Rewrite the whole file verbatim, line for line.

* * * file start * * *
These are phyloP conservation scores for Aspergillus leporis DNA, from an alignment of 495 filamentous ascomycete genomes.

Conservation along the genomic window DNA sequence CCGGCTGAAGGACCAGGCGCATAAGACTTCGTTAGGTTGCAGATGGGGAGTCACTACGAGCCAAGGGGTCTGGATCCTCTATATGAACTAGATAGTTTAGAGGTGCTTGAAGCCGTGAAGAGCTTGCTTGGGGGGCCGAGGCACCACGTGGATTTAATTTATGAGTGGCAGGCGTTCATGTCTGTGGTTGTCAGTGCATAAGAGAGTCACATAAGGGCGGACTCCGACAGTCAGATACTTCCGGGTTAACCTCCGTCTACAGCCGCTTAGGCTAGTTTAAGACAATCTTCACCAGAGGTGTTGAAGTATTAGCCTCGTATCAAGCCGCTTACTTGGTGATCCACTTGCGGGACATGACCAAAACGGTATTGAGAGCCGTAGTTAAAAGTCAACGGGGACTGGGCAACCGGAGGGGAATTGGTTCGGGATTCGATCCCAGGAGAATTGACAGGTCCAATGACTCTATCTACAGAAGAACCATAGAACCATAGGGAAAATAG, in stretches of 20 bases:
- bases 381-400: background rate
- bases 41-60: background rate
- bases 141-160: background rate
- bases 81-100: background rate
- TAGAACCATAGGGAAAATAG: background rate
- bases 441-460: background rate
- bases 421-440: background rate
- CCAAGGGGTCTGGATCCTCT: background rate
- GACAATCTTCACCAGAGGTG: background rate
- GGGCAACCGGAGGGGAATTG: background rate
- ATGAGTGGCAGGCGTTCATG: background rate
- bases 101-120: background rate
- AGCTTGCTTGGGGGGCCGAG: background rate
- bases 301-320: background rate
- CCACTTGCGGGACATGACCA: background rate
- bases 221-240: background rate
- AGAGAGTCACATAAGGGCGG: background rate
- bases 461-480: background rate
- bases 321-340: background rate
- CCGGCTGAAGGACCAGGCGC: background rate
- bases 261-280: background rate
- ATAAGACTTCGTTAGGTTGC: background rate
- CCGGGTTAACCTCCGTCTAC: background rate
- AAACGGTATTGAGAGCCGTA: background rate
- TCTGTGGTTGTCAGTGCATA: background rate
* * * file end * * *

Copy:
These are phyloP conservation scores for Aspergillus leporis DNA, from an alignment of 495 filamentous ascomycete genomes.

Conservation along the genomic window DNA sequence CCGGCTGAAGGACCAGGCGCATAAGACTTCGTTAGGTTGCAGATGGGGAGTCACTACGAGCCAAGGGGTCTGGATCCTCTATATGAACTAGATAGTTTAGAGGTGCTTGAAGCCGTGAAGAGCTTGCTTGGGGGGCCGAGGCACCACGTGGATTTAATTTATGAGTGGCAGGCGTTCATGTCTGTGGTTGTCAGTGCATAAGAGAGTCACATAAGGGCGGACTCCGACAGTCAGATACTTCCGGGTTAACCTCCGTCTACAGCCGCTTAGGCTAGTTTAAGACAATCTTCACCAGAGGTGTTGAAGTATTAGCCTCGTATCAAGCCGCTTACTTGGTGATCCACTTGCGGGACATGACCAAAACGGTATTGAGAGCCGTAGTTAAAAGTCAACGGGGACTGGGCAACCGGAGGGGAATTGGTTCGGGATTCGATCCCAGGAGAATTGACAGGTCCAATGACTCTATCTACAGAAGAACCATAGAACCATAGGGAAAATAG, in stretches of 20 bases:
- bases 381-400: background rate
- bases 41-60: background rate
- bases 141-160: background rate
- bases 81-100: background rate
- TAGAACCATAGGGAAAATAG: background rate
- bases 441-460: background rate
- bases 421-440: background rate
- CCAAGGGGTCTGGATCCTCT: background rate
- GACAATCTTCACCAGAGGTG: background rate
- GGGCAACCGGAGGGGAATTG: background rate
- ATGAGTGGCAGGCGTTCATG: background rate
- bases 101-120: background rate
- AGCTTGCTTGGGGGGCCGAG: background rate
- bases 301-320: background rate
- CCACTTGCGGGACATGACCA: background rate
- bases 221-240: background rate
- AGAGAGTCACATAAGGGCGG: background rate
- bases 461-480: background rate
- bases 321-340: background rate
- CCGGCTGAAGGACCAGGCGC: background rate
- bases 261-280: background rate
- ATAAGACTTCGTTAGGTTGC: background rate
- CCGGGTTAACCTCCGTCTAC: background rate
- AAACGGTATTGAGAGCCGTA: background rate
- TCTGTGGTTGTCAGTGCATA: background rate